Reporting later this year, the report will consider if the balance of the costs associated with sickness and absence are shared fairly between individuals, employers and the state.
The review has also been briefed, on focussing on SME's and smaller employers and ensuring that any of its recommendations are consistent with the governments promotion of private-sector growth and minimising the burdens on business.
Employment Relations Minister, Edward Davey said: "This is an important review which will help tackle the problems faced by business and individuals. Managing sickness absence more effectively will be a win-win situation for all - businesses, individuals, the taxpayer and crucially, the economy. It could improve productivity, boost growth and mean that many more people no longer have to rely on taxpayer handouts."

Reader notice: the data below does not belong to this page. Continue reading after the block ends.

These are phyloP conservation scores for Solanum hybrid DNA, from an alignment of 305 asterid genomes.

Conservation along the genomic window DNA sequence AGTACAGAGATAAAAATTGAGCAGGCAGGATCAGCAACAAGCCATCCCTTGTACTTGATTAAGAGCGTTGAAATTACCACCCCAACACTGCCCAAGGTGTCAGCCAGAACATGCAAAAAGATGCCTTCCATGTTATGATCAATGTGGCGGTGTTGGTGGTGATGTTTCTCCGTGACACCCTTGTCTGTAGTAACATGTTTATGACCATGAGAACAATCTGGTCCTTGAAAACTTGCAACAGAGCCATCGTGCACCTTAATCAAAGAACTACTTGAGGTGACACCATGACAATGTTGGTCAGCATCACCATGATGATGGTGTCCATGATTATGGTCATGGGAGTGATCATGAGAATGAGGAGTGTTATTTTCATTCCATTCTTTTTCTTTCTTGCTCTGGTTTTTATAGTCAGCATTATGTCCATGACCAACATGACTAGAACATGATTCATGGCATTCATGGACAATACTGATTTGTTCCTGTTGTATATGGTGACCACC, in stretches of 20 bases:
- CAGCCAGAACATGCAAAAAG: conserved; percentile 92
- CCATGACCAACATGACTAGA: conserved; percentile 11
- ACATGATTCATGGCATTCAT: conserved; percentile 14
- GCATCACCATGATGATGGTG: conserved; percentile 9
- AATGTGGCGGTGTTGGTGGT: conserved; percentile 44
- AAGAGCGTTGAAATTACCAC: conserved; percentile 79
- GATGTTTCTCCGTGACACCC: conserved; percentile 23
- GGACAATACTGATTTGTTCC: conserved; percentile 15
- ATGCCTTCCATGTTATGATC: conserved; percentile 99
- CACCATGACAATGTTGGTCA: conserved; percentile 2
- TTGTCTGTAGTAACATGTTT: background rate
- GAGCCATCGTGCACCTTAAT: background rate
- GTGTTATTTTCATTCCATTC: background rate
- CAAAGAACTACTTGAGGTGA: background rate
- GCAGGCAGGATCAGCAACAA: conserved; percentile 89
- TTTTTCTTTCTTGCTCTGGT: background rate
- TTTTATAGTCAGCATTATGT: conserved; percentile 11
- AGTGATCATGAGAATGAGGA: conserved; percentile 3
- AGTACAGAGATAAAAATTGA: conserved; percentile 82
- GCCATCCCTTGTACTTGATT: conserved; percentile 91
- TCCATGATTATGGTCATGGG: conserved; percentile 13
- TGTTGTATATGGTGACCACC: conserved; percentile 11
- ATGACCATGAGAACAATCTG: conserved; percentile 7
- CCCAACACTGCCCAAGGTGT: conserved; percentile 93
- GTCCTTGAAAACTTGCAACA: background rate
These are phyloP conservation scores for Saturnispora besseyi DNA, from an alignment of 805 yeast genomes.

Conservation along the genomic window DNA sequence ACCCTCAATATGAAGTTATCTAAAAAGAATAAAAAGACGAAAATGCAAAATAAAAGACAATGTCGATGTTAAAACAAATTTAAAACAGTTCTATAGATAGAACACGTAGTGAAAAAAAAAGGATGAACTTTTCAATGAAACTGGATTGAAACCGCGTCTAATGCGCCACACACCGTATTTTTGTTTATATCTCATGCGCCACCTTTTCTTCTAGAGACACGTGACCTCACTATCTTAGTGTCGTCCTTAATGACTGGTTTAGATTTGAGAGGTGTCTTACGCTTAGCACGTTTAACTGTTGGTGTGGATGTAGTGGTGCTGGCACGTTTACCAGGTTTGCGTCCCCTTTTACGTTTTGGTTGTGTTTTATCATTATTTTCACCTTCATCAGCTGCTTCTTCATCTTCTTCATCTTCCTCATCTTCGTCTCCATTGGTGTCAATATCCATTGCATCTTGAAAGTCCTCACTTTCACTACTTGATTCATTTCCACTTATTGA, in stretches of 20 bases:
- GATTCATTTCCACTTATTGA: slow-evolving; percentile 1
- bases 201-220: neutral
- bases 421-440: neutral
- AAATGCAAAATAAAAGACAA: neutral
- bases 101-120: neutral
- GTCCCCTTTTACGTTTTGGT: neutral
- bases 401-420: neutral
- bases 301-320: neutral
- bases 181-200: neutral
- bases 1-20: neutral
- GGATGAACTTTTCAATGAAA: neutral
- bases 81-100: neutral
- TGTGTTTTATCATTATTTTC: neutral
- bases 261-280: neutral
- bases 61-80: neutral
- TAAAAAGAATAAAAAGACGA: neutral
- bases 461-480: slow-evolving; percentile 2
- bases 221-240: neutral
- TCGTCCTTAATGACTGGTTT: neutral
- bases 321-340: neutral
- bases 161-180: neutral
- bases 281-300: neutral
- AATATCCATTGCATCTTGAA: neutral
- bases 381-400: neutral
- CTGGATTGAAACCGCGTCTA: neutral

The review will be fed into the wider Employment Law Review, which is looking at measures to reduce red tape and remove the burdens on business.
The manufacturing employers' group, the EEF, has welcomed the move commenting that despite the changes last April with the introduction of a fit note rather than the old sick note system there are still barriers remaining to getting people back to work.